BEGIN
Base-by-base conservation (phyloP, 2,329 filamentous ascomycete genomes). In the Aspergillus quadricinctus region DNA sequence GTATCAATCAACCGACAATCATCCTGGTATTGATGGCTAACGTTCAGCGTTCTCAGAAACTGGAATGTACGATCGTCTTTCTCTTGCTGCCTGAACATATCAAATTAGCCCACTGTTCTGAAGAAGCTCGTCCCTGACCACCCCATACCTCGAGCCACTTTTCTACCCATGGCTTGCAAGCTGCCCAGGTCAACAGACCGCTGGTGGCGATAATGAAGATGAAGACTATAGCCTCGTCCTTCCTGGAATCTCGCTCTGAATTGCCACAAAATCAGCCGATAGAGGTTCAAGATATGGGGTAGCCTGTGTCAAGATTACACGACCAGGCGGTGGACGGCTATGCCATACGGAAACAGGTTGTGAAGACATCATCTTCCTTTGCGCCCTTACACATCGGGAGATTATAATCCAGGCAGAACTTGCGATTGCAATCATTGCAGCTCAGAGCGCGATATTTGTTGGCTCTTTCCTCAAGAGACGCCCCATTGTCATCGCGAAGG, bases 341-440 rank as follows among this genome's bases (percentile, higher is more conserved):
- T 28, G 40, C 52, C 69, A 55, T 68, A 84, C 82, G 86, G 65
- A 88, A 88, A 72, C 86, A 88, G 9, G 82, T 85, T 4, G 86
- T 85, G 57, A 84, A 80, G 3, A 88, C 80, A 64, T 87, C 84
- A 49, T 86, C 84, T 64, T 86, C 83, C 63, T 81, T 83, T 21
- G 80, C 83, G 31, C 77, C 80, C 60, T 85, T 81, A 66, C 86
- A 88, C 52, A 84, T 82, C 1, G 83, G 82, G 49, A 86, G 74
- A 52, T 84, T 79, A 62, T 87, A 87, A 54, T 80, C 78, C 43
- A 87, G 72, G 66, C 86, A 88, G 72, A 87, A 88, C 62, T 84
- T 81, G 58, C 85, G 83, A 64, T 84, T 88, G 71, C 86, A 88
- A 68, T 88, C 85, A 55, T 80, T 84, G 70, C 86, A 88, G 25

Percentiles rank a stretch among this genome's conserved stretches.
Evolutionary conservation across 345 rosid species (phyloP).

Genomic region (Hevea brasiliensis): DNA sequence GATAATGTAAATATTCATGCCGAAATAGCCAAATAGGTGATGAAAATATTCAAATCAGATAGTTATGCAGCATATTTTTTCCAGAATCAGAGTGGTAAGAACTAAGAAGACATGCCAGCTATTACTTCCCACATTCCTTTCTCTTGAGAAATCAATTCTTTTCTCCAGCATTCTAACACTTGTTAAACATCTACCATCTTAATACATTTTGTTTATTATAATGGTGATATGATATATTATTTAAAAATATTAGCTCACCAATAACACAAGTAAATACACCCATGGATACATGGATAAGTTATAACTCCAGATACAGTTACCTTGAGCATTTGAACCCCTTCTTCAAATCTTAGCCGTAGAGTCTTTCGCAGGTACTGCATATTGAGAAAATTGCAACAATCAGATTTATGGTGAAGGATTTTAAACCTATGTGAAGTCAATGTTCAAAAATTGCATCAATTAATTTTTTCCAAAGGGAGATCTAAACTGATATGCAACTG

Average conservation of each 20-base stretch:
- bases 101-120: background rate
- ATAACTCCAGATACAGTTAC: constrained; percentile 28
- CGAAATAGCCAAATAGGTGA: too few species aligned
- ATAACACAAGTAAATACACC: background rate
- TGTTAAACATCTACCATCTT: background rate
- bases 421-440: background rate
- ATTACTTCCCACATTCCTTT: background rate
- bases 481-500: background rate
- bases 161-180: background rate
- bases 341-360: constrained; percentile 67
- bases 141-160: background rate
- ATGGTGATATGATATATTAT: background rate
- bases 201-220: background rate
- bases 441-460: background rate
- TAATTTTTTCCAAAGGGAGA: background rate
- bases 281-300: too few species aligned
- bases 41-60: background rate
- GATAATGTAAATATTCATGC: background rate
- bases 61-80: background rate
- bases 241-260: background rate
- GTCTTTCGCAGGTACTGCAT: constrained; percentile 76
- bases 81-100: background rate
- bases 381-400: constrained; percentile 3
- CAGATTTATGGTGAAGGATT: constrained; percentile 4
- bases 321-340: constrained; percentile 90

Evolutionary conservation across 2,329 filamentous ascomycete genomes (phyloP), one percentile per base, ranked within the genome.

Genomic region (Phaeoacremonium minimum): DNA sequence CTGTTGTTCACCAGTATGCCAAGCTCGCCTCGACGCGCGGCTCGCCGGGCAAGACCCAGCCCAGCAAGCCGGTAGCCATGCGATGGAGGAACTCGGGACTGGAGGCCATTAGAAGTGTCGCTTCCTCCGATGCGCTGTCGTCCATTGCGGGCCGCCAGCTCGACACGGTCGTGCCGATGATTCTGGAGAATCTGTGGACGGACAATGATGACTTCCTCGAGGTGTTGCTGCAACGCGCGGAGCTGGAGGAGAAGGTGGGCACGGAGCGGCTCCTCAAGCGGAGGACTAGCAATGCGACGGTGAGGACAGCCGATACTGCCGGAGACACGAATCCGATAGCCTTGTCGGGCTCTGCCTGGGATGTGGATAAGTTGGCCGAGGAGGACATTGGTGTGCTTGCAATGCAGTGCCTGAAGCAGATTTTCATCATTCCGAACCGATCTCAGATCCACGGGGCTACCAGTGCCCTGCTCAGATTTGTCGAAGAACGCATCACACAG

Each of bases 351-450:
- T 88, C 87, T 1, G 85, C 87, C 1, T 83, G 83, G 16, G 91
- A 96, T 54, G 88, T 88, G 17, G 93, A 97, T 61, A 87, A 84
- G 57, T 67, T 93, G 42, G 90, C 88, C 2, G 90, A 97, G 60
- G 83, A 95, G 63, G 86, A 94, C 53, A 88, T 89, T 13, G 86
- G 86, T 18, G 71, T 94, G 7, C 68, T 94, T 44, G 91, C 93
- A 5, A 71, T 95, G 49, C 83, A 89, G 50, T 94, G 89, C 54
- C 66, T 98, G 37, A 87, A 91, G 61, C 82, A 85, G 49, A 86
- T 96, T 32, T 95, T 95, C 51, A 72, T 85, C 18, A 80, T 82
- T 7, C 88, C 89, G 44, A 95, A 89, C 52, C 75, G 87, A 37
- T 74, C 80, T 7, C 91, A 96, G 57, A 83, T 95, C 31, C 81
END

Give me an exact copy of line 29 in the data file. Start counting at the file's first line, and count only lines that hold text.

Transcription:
- bases 441-460: background rate